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How Is Quartz Formed?

How quartz is formed depends on two of the most prevalent materials in the earth’s crust, silicon and oxygen. Quartz is an abundant element appearing in many forms within the earth’s crust; known as silicon dioxide or Si02.

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Quartz is one of the hardest of minerals registering at around a 7 on the Mohs hardness scale. Chemically, quartz is the most basic form of all the silicates. Quartz is cool to the touch as a result of its high thermo-conductivity nature. The coolness of quartz is the origin of beliefs among early peoples that quartz was permanently frozen ice. Primitive peoples used quartz for weapons and tools before using it for ornamental purposes. For over four thousand years, quartz has been used for jewelry; a use that remains in great demand today.

How Quartz Forms

Quartz is a natural formation that occurs when silica rich solutions occur in underground cracks and crevices in the earth allowing unlimited expansion. Smooth surfaces on the quartz are a representation of the equilibrium of the crystal pattern. When the crystals display hexagonal shapes, it means that the growth of the quartz was unhindered.

The Forms of Quartz

The varieties of quartz created are dependent on the dissolved elements present during the formation. If water and silica-rich rocks such as sandstone interact, silica-rich minerals will form like amethyst and agate; or even opal. Of the types of quartz, opal is non-crystalline and originates from bits of gel meshed together measuring less than a micron. The fluid nature of opal displays a conchoidal fracture that allows for the intricate play of colors due to the water amounts. Opal is unstable because over time it transforms into other mineral silicates. The color bands in agate occur as a consequence of chemical impurities. Iron creates a red or orange tone, while manganese and calcium present themselves as black or blue. Other forms of quartz include flint and chert. Jasper is a variety of quartz that is impure due to coloration from iron oxide inclusions. Quartz is prevalent in geodes, usually presenting itself in limestone.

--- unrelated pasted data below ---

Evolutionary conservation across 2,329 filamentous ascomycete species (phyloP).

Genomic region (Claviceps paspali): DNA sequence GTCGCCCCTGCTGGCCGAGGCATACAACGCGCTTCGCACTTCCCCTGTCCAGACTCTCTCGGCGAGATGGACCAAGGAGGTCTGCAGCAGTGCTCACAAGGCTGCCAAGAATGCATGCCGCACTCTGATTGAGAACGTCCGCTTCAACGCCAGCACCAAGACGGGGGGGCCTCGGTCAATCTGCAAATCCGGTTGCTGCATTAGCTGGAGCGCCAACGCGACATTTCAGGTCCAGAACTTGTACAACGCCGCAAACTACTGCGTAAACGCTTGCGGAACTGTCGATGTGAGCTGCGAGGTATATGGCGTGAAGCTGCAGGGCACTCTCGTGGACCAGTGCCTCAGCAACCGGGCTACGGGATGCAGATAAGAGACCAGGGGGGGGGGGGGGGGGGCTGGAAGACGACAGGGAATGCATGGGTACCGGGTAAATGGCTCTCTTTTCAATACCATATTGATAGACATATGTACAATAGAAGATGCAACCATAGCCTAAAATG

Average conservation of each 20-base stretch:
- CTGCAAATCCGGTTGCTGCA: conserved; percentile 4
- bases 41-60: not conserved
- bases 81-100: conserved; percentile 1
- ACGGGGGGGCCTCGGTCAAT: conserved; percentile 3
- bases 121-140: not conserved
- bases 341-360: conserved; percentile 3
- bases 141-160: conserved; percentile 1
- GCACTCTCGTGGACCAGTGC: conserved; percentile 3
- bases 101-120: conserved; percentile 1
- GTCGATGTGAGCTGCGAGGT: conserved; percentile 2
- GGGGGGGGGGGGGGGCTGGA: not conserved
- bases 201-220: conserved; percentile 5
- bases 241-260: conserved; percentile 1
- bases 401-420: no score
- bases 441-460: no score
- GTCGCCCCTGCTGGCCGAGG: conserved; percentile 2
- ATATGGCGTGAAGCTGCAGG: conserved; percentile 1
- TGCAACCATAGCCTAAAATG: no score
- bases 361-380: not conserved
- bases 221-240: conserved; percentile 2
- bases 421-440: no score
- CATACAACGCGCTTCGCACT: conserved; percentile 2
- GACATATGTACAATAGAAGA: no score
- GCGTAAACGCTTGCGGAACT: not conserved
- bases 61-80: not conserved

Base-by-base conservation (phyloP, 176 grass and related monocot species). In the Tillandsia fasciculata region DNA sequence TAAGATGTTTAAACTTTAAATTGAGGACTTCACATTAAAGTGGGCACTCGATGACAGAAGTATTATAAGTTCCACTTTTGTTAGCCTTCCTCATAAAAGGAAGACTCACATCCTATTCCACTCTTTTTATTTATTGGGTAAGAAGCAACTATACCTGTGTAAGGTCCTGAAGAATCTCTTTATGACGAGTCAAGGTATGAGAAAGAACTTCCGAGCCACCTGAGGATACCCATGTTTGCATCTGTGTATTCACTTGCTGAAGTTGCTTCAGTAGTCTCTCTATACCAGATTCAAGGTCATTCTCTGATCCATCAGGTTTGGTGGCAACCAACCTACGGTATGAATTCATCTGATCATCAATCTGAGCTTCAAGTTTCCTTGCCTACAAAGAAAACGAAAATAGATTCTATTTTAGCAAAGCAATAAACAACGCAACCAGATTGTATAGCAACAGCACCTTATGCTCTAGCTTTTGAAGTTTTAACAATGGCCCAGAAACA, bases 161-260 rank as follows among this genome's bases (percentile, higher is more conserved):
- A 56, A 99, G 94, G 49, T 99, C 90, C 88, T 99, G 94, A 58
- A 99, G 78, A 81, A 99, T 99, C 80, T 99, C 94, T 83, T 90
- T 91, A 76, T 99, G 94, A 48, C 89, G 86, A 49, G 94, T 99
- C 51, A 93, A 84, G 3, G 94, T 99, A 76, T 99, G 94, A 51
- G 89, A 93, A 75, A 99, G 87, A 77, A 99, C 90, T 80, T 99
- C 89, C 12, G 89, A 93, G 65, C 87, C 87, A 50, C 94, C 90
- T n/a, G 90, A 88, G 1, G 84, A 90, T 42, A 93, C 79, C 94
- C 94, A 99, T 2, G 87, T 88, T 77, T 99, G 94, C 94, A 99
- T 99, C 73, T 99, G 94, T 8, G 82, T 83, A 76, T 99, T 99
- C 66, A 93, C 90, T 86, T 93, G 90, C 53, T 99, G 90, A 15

Resources

 

“Quartz.”<em> Hyperphysics.com</em>. N.p., n.d. Web. 22 Feb. 2010. <http://hyperphysics.phy-astr.gsu.edu/hbase/Geophys/quartz.html>.

 

“Gemstones – Quartz.” <em>USGS Mineral Resources Program.</em> N.p., n.d. Web. 22 Feb. 2010. <http://minerals.usgs.gov/minerals/pubs/commodity/gemstones/sp14-95/quartz.html>.

 

Silicates.” <em>University of Kentucky</em>. Kentucky Geological Survey, n.d. Web. 18 Feb. 2010. <www.uky.edu/KGS/rocksmn/silicates.htm#quartz >.

 

“Where Do Gems Form?.” <em>Nature Berkley</em>. N.p., n.d. Web. 18 Feb. 2010. <nature.berkeley.edu/classes/eps2//wisc/Lect3.html>.